Hiking Ireland: Gap of Dunloe

After a day of mountain biking in the Ballyhoura mountains, I took to the road headed to Killarney, Ireland. It was a miserable day of riding, with a constant cold drizzle making things uncomfortable and a blown out tire 15 km from my destination for the day. Fortunately, I was only about a mile from a general store that happened to sell bicycles, and after walking there they were able to sell me the only 700c tire that they had – an old road tire with cracking sidewalls. It looked ridiculous on my 29er bike, but it got the job done and me to Killarney. Once I arrived, I was surprised to find that all of the hostels in town were booked up, forcing me to go on the hunt for accommodation. Before long, I found a Bed & Breakfast with reasonable prices, and stopped there for the night. I was anxious to rest my cycling muscles, so I decided to spend two nights in Killarney and the next day off the bike.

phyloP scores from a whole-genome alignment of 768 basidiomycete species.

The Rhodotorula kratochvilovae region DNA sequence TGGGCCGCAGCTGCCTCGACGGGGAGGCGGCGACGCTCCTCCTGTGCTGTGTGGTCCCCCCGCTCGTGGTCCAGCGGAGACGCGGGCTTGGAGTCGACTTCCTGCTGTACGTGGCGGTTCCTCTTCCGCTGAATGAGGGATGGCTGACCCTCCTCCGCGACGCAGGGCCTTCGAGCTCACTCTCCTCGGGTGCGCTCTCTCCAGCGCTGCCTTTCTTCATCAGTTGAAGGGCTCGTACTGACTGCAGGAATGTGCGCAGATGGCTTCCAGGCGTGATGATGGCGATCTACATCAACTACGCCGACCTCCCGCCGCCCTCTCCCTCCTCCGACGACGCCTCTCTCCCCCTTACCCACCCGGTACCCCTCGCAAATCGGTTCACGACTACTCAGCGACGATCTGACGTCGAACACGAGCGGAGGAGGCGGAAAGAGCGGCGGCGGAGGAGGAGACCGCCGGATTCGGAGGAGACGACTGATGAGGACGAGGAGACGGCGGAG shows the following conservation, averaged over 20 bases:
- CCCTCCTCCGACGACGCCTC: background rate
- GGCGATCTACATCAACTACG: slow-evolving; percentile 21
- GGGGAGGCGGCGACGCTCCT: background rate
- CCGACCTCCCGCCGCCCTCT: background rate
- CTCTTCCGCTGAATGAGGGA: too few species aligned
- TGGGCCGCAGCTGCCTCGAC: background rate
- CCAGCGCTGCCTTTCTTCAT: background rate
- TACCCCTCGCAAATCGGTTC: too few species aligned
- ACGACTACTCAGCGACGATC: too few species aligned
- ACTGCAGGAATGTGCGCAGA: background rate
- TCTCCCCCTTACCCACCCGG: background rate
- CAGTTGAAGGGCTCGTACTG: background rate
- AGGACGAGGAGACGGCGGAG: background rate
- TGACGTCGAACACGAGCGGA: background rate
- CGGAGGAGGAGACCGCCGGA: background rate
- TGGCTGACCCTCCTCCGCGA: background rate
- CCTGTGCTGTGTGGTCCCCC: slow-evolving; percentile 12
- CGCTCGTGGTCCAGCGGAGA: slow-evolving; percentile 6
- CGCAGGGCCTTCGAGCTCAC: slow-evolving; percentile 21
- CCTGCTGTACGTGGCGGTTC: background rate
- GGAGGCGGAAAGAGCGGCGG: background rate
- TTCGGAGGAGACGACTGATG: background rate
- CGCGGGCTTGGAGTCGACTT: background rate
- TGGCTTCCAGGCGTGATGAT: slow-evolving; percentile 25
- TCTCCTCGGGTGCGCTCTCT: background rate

While eating breakfast the next morning, I met another American, Andy, who was also traveling solo. After talking for a bit, I found out that he was looking for a good day hike much like myself, so we agreed to meet up a little later to carpool out to the Gap of Dunloe, where we would go hiking. I made a quick run to the local bike shop to pick up a better tire for my back wheel, then met Andy back at the B&B. We loaded up in his rental car and set off for the Gap of Dunloe.

The Gap of Dunloe

The Gap of Dunloe is a very well known route and a popular tourist destination. In addition to hiking the route, you can also see it via horse-drawn carriage or by bicycle. We originally planned to hike this route, but after seeing that it would be entirely on a small paved road and filled with other tourists, Andy and I decided to look for something a bit more rugged, and not long after starting we noticed a trail heading out of the valley towards the summit of one of the surrounding mountains. We passed by the sign warning us of the extreme conditions on top of the mountain and began our climb.

Climbing out of the valley.